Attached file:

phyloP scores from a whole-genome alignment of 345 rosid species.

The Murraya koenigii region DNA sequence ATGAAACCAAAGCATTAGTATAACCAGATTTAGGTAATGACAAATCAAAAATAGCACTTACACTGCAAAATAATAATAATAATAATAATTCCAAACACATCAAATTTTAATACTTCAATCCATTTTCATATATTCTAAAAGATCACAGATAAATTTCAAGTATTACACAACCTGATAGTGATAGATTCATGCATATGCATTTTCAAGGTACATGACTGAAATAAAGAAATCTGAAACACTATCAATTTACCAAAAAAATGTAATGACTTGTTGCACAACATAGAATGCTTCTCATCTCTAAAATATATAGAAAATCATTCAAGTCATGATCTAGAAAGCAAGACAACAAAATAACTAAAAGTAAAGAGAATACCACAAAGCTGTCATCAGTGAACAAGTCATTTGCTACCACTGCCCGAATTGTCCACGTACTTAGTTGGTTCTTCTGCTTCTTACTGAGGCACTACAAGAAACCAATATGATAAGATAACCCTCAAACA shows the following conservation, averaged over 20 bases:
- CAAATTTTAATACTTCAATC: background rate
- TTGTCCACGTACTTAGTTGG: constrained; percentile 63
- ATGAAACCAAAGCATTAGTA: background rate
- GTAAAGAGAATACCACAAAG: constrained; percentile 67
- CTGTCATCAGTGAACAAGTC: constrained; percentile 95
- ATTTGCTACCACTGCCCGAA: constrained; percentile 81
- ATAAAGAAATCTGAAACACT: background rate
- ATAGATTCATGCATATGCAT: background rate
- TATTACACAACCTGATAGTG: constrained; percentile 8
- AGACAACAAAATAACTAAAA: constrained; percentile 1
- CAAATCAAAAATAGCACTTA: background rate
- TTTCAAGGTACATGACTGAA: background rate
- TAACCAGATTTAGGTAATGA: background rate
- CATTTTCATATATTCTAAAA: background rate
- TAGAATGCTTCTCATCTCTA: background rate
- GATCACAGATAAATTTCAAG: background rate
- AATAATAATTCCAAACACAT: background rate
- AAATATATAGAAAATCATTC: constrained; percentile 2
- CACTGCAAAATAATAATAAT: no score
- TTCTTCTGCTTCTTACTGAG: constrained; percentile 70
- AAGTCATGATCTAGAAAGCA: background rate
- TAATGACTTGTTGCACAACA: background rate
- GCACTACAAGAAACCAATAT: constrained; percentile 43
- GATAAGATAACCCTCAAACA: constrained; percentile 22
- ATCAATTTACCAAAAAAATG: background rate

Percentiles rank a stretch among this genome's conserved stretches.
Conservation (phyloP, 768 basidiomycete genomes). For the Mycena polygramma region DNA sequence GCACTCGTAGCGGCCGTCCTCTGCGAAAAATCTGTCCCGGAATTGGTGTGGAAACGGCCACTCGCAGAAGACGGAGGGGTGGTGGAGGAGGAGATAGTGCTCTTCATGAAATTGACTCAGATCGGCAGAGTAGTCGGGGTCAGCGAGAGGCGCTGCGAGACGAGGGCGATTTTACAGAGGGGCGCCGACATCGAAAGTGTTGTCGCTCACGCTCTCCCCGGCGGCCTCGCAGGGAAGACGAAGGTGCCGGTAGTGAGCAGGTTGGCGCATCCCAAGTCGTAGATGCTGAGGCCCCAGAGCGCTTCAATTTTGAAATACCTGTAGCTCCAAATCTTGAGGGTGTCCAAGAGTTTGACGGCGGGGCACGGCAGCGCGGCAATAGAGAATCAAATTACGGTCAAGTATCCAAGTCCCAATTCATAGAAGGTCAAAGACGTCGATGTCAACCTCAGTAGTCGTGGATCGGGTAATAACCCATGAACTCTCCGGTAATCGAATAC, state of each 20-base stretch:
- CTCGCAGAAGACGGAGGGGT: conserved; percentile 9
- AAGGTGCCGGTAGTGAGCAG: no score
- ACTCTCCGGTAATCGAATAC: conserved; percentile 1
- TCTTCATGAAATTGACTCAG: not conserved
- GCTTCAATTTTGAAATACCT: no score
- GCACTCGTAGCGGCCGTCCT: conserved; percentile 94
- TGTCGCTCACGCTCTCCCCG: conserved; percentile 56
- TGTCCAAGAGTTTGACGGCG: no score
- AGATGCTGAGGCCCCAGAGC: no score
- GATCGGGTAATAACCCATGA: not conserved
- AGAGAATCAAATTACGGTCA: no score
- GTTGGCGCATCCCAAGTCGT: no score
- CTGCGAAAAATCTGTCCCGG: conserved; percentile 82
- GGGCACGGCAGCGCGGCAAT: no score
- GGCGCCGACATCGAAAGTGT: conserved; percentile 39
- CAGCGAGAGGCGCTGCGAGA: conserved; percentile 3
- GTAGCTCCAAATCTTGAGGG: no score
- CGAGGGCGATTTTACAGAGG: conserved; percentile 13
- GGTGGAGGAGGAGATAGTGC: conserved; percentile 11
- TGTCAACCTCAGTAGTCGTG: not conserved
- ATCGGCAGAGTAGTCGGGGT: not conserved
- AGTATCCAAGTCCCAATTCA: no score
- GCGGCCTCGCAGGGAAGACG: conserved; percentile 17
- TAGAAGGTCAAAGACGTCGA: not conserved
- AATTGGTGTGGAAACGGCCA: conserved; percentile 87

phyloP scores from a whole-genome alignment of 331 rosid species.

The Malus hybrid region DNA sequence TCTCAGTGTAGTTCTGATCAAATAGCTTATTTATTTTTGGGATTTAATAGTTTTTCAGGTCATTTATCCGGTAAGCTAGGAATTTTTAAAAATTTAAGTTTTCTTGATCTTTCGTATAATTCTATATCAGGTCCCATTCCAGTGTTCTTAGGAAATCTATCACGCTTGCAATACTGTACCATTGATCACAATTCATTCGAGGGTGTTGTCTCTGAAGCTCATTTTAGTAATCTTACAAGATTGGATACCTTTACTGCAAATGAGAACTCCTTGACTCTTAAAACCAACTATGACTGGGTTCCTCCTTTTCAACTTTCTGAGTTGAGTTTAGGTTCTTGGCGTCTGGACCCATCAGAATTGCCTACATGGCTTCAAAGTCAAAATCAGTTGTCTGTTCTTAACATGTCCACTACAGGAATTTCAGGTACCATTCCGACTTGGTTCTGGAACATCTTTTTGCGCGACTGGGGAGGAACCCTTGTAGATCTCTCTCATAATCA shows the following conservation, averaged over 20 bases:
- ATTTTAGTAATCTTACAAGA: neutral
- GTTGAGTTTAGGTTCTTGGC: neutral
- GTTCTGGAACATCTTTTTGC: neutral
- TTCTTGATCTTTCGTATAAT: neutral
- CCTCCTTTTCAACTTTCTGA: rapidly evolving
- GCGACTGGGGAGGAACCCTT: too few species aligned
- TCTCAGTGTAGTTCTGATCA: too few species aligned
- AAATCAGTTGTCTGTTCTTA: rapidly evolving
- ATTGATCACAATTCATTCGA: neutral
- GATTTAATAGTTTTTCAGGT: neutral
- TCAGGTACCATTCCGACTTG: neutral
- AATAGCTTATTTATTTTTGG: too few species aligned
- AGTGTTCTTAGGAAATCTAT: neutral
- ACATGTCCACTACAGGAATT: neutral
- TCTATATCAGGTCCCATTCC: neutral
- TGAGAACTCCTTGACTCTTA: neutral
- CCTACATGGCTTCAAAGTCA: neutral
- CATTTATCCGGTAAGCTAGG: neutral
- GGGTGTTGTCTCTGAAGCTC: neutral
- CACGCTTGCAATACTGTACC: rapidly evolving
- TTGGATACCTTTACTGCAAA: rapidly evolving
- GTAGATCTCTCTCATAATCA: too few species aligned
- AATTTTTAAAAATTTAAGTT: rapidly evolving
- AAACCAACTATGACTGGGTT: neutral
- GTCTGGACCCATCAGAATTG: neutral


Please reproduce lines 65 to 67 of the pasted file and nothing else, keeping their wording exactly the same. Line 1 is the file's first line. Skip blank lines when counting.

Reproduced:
- ATTGATCACAATTCATTCGA: neutral
- GATTTAATAGTTTTTCAGGT: neutral
- TCAGGTACCATTCCGACTTG: neutral